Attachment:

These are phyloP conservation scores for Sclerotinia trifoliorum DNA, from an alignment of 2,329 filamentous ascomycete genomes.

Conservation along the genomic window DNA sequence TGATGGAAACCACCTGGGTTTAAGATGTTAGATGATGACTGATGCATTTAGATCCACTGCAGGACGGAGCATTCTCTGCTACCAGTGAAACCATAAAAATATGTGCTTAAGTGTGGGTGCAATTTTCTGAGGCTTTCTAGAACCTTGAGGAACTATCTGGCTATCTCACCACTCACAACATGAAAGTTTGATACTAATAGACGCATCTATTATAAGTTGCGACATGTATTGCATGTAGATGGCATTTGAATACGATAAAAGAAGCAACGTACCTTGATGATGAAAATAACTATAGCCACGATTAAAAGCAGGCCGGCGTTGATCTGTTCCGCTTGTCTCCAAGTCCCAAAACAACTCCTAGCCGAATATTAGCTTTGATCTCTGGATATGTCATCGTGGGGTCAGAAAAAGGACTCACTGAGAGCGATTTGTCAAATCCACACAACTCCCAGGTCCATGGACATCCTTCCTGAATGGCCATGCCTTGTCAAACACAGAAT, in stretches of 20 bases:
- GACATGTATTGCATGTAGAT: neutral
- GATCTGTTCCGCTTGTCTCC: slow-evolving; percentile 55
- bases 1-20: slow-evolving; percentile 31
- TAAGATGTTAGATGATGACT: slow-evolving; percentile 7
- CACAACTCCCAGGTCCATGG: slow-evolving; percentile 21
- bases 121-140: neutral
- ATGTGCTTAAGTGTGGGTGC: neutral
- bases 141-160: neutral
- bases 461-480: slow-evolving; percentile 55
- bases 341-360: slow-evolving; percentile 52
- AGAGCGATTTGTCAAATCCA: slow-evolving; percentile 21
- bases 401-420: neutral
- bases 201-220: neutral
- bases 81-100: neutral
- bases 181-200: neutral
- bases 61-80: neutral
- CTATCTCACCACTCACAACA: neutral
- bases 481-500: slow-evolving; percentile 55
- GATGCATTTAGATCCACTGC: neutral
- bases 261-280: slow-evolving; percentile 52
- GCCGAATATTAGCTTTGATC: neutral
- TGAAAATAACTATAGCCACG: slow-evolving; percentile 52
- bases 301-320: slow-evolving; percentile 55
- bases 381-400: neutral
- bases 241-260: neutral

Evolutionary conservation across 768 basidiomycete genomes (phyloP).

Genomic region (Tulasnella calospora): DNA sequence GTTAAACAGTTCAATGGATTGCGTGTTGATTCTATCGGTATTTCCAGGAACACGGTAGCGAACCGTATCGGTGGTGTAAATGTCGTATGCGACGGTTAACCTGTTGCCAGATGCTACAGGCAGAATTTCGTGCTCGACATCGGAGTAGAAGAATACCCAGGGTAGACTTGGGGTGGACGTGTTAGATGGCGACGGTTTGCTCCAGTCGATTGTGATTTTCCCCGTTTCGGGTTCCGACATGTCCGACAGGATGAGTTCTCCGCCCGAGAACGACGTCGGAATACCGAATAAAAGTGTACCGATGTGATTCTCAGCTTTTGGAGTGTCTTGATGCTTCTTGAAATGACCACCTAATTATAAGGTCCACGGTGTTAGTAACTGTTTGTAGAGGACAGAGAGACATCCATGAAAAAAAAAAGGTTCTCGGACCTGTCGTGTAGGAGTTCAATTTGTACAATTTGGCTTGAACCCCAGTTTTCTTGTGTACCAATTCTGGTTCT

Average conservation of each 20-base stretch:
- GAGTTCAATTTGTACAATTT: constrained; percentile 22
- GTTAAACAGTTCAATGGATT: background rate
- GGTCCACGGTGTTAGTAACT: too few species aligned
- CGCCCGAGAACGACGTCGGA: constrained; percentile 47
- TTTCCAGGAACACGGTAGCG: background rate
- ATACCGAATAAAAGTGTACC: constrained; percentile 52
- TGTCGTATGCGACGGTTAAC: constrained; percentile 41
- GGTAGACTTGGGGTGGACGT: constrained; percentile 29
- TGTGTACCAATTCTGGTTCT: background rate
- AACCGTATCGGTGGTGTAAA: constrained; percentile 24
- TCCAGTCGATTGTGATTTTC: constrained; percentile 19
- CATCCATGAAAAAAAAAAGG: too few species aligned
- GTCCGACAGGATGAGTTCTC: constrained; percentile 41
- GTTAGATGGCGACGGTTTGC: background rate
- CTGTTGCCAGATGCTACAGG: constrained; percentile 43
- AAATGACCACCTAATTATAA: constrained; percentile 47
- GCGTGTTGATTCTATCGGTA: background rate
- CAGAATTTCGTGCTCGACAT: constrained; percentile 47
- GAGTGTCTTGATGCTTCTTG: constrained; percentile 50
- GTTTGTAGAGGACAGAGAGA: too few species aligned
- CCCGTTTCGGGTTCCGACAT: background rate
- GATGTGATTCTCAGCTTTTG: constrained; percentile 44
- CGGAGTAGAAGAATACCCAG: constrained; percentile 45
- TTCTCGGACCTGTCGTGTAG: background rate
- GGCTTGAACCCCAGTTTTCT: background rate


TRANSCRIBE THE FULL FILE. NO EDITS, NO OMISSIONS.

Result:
These are phyloP conservation scores for Sclerotinia trifoliorum DNA, from an alignment of 2,329 filamentous ascomycete genomes.

Conservation along the genomic window DNA sequence TGATGGAAACCACCTGGGTTTAAGATGTTAGATGATGACTGATGCATTTAGATCCACTGCAGGACGGAGCATTCTCTGCTACCAGTGAAACCATAAAAATATGTGCTTAAGTGTGGGTGCAATTTTCTGAGGCTTTCTAGAACCTTGAGGAACTATCTGGCTATCTCACCACTCACAACATGAAAGTTTGATACTAATAGACGCATCTATTATAAGTTGCGACATGTATTGCATGTAGATGGCATTTGAATACGATAAAAGAAGCAACGTACCTTGATGATGAAAATAACTATAGCCACGATTAAAAGCAGGCCGGCGTTGATCTGTTCCGCTTGTCTCCAAGTCCCAAAACAACTCCTAGCCGAATATTAGCTTTGATCTCTGGATATGTCATCGTGGGGTCAGAAAAAGGACTCACTGAGAGCGATTTGTCAAATCCACACAACTCCCAGGTCCATGGACATCCTTCCTGAATGGCCATGCCTTGTCAAACACAGAAT, in stretches of 20 bases:
- GACATGTATTGCATGTAGAT: neutral
- GATCTGTTCCGCTTGTCTCC: slow-evolving; percentile 55
- bases 1-20: slow-evolving; percentile 31
- TAAGATGTTAGATGATGACT: slow-evolving; percentile 7
- CACAACTCCCAGGTCCATGG: slow-evolving; percentile 21
- bases 121-140: neutral
- ATGTGCTTAAGTGTGGGTGC: neutral
- bases 141-160: neutral
- bases 461-480: slow-evolving; percentile 55
- bases 341-360: slow-evolving; percentile 52
- AGAGCGATTTGTCAAATCCA: slow-evolving; percentile 21
- bases 401-420: neutral
- bases 201-220: neutral
- bases 81-100: neutral
- bases 181-200: neutral
- bases 61-80: neutral
- CTATCTCACCACTCACAACA: neutral
- bases 481-500: slow-evolving; percentile 55
- GATGCATTTAGATCCACTGC: neutral
- bases 261-280: slow-evolving; percentile 52
- GCCGAATATTAGCTTTGATC: neutral
- TGAAAATAACTATAGCCACG: slow-evolving; percentile 52
- bases 301-320: slow-evolving; percentile 55
- bases 381-400: neutral
- bases 241-260: neutral

Evolutionary conservation across 768 basidiomycete genomes (phyloP).

Genomic region (Tulasnella calospora): DNA sequence GTTAAACAGTTCAATGGATTGCGTGTTGATTCTATCGGTATTTCCAGGAACACGGTAGCGAACCGTATCGGTGGTGTAAATGTCGTATGCGACGGTTAACCTGTTGCCAGATGCTACAGGCAGAATTTCGTGCTCGACATCGGAGTAGAAGAATACCCAGGGTAGACTTGGGGTGGACGTGTTAGATGGCGACGGTTTGCTCCAGTCGATTGTGATTTTCCCCGTTTCGGGTTCCGACATGTCCGACAGGATGAGTTCTCCGCCCGAGAACGACGTCGGAATACCGAATAAAAGTGTACCGATGTGATTCTCAGCTTTTGGAGTGTCTTGATGCTTCTTGAAATGACCACCTAATTATAAGGTCCACGGTGTTAGTAACTGTTTGTAGAGGACAGAGAGACATCCATGAAAAAAAAAAGGTTCTCGGACCTGTCGTGTAGGAGTTCAATTTGTACAATTTGGCTTGAACCCCAGTTTTCTTGTGTACCAATTCTGGTTCT

Average conservation of each 20-base stretch:
- GAGTTCAATTTGTACAATTT: constrained; percentile 22
- GTTAAACAGTTCAATGGATT: background rate
- GGTCCACGGTGTTAGTAACT: too few species aligned
- CGCCCGAGAACGACGTCGGA: constrained; percentile 47
- TTTCCAGGAACACGGTAGCG: background rate
- ATACCGAATAAAAGTGTACC: constrained; percentile 52
- TGTCGTATGCGACGGTTAAC: constrained; percentile 41
- GGTAGACTTGGGGTGGACGT: constrained; percentile 29
- TGTGTACCAATTCTGGTTCT: background rate
- AACCGTATCGGTGGTGTAAA: constrained; percentile 24
- TCCAGTCGATTGTGATTTTC: constrained; percentile 19
- CATCCATGAAAAAAAAAAGG: too few species aligned
- GTCCGACAGGATGAGTTCTC: constrained; percentile 41
- GTTAGATGGCGACGGTTTGC: background rate
- CTGTTGCCAGATGCTACAGG: constrained; percentile 43
- AAATGACCACCTAATTATAA: constrained; percentile 47
- GCGTGTTGATTCTATCGGTA: background rate
- CAGAATTTCGTGCTCGACAT: constrained; percentile 47
- GAGTGTCTTGATGCTTCTTG: constrained; percentile 50
- GTTTGTAGAGGACAGAGAGA: too few species aligned
- CCCGTTTCGGGTTCCGACAT: background rate
- GATGTGATTCTCAGCTTTTG: constrained; percentile 44
- CGGAGTAGAAGAATACCCAG: constrained; percentile 45
- TTCTCGGACCTGTCGTGTAG: background rate
- GGCTTGAACCCCAGTTTTCT: background rate